On Monday, the University of California’s Office of the President (UCOP) determined that, as a result of a perceived shortfall in regulation, it would not reimburse faculty members who use transportation network companies (Uber, Lyft, Sidecar, etc.) or other peer-to-peer services like Airbnb while engaged in UC-related business. The message is recreated below:

Dear Colleagues,

UCOP’s Office of General Counsel has determined that third-party lodging and transportation services, commonly referred to as peer-to-peer or sharing businesses, should not be used because of concerns that these services are not fully regulated and do not protect users to the same extent as a commercially regulated business. As the market matures and these businesses evolve, the university may reconsider whether reimbursement of travel costs provided by peer-to-peer or sharing businesses will be allowed.

Therefore, until further notice, please do not use services such as Uber, Lyft, Air B&B or any other similar business while traveling on or engaging in UC business.

What or who would drive the president of the University of California (Janet Napolitano) to steer recklessly into a collision with the regulatory decision of another duly delegated California state body that has far greater expertise? Why does Ms. Napolitano even have a position on how TNCs should be regulated?

This is an instructive example of the unexpected reach of state bodies and their ability to choose winners. The UCOP has decided to augustly articulate a legal, but policy-deficient, rationale for their judgment about the sufficiency of the current regulatory regime.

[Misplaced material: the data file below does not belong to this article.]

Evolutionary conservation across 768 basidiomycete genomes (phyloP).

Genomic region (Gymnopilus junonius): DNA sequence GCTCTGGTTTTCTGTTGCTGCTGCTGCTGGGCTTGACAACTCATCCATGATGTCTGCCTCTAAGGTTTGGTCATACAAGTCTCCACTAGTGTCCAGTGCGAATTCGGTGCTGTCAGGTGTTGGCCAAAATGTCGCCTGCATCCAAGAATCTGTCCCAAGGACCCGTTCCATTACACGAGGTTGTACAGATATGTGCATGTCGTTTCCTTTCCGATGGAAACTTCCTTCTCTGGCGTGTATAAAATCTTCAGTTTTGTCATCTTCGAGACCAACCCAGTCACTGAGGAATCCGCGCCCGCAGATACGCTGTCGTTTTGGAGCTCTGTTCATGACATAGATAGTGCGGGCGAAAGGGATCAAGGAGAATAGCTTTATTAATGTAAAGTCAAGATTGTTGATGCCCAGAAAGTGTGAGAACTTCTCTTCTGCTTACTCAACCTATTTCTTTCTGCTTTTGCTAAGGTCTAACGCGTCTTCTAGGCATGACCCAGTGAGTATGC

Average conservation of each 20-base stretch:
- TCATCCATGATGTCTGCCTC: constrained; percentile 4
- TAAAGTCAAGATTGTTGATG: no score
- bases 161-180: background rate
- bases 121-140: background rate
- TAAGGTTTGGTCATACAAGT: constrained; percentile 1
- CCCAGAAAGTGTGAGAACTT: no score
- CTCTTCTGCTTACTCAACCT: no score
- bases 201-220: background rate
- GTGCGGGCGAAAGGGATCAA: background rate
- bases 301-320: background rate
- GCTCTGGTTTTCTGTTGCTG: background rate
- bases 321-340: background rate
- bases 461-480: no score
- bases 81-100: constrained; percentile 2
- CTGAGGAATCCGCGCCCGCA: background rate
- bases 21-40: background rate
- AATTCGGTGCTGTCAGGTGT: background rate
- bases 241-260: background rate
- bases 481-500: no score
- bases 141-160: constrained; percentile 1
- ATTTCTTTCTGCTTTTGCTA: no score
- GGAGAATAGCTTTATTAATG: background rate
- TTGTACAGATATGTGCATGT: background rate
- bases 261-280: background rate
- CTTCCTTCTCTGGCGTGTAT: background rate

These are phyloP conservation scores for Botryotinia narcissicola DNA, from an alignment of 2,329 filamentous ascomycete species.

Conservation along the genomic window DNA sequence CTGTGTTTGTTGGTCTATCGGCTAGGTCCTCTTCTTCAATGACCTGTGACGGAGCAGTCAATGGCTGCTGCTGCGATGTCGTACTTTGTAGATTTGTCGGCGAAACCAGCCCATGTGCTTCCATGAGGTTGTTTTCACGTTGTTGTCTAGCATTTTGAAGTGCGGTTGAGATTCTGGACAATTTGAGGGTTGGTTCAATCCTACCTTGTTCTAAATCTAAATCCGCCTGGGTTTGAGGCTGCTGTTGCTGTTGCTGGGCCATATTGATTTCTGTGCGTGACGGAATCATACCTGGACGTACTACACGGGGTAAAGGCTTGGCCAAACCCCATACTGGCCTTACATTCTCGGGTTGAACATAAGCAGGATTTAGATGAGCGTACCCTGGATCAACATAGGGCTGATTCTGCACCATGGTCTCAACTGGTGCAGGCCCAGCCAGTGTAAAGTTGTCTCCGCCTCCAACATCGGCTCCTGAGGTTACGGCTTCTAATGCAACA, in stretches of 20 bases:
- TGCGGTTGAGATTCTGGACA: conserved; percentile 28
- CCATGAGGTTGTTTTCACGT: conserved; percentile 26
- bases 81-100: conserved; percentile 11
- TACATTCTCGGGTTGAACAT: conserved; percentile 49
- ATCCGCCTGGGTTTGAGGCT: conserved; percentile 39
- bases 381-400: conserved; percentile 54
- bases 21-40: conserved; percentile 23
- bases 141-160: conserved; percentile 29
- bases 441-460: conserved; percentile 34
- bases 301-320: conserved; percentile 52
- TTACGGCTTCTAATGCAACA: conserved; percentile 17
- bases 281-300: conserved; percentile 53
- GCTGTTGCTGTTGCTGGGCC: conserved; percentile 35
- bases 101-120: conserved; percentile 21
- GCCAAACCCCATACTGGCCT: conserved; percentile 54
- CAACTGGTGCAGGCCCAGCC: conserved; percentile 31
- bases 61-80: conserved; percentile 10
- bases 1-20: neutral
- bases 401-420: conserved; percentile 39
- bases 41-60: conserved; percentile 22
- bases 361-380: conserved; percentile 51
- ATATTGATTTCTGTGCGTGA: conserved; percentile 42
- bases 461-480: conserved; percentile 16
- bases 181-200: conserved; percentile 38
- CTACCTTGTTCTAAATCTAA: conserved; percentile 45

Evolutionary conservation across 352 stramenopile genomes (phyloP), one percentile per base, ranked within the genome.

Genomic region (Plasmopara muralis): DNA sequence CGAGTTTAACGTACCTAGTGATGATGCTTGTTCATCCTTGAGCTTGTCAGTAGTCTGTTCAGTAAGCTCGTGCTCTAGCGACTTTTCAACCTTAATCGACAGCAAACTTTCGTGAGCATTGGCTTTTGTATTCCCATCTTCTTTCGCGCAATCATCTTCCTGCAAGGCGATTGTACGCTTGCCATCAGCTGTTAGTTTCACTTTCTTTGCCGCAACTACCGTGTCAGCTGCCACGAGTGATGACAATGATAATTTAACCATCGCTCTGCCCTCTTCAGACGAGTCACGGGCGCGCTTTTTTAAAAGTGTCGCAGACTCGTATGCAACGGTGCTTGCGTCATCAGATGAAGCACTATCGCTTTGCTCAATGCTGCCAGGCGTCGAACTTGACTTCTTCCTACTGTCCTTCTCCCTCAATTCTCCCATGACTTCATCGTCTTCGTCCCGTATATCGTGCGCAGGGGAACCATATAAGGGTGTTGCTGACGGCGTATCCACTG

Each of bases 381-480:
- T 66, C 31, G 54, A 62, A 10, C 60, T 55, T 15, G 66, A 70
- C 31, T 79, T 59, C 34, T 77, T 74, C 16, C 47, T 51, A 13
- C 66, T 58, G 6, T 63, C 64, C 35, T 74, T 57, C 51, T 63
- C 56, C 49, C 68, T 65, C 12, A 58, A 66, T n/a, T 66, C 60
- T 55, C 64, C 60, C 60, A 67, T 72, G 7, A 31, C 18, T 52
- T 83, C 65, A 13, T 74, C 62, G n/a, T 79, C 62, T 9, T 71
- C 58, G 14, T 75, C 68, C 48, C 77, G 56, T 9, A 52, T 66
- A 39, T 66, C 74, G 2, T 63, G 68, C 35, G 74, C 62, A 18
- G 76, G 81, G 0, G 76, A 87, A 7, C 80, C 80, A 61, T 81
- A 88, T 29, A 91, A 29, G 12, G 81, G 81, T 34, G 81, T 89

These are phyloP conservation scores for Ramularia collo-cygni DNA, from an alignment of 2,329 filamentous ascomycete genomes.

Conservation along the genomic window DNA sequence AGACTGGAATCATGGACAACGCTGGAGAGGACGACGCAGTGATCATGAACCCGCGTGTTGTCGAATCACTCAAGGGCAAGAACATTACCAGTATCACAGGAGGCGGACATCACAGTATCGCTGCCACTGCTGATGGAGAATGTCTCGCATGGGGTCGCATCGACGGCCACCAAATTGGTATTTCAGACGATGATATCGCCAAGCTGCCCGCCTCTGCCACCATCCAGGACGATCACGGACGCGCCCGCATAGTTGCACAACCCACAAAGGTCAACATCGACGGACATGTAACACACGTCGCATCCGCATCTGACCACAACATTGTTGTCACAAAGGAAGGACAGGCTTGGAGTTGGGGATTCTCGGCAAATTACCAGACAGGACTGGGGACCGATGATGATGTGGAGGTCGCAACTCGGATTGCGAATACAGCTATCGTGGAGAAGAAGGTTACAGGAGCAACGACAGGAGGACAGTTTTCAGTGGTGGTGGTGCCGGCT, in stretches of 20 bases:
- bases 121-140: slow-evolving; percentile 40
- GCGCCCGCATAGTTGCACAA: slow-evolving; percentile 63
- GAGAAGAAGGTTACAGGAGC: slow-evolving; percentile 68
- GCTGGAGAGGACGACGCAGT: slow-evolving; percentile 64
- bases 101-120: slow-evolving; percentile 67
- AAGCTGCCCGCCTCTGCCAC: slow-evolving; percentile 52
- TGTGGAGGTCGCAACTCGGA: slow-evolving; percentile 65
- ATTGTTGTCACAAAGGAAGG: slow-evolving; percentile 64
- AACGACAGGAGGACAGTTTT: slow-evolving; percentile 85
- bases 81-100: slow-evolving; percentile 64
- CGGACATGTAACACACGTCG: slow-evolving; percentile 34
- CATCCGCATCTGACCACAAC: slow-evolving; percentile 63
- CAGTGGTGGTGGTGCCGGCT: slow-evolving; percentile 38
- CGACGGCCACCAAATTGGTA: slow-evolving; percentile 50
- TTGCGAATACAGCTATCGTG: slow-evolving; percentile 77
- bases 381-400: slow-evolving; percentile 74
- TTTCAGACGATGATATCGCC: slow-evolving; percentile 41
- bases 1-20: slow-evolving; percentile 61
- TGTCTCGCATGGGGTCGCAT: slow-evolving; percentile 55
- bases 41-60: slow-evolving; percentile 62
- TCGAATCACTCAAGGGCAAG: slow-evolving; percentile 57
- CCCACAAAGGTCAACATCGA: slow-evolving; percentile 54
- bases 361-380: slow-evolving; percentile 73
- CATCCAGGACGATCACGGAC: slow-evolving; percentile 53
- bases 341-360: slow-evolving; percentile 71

What precisely does the UCOP mean by “not fully regulated”?

Setting aside the other peer-to-peer services, in California, TNCs are regulated by the California Public Utilities Commission (CPUC). The CPUC has promulgated preliminary regulations and insurance requirements to TNCs which, while still being refined, do hold the force of law. In fact, the CPUC has already issued licenses to operate to five separate providers of TNC services. As far as the CPUC is concerned, it has enough of a handle on the situation to allow for TNCs to continue to operate.

The sufficiency of the regulation surrounding TNCs is more about resolving hitherto latent ambiguities which have been emphasized by incumbent industries. No doubt, such concerns deserve serious attention from regulators and policy-makers alike. But, such attention does not signal that TNCs are somehow without “full regulation.”

More frustrating still is that the UCOP has determined, with no or limited subject-matter expertise, that other “commercially regulated businesses” offer consumers a greater degree of protection. Here, the UCOP is conflating different activities. TNCs are under the regulatory purview of the CPUC because they are considered charter-party carriers – a designation populated by limousine services. They are not regulated as taxis are, by local authorities. Since TNCs have a different regulator and a different business model, comparisons between their regulatory environment and the regulatory environment in which taxis exist is awkward and misleading.

The UCOP, if utterly compelled to act, should have at least done so with an eye on the angle that the California Legislature is taking. There is little doubt that, whatever the final product looks like, there will be a meaningfully cognizable difference between what is required of taxis and what is required of TNCs. The University of California, unfortunately, is doing its part to express a policy preference for disregard of other state regulators and apparently for onerous regulation. California-licensed TNCs are lawful vendors. In fashioning its policy judgment, the UCOP erred.

This post was authored by Ian Adams, an Associate Policy Analyst at the R Street Institute.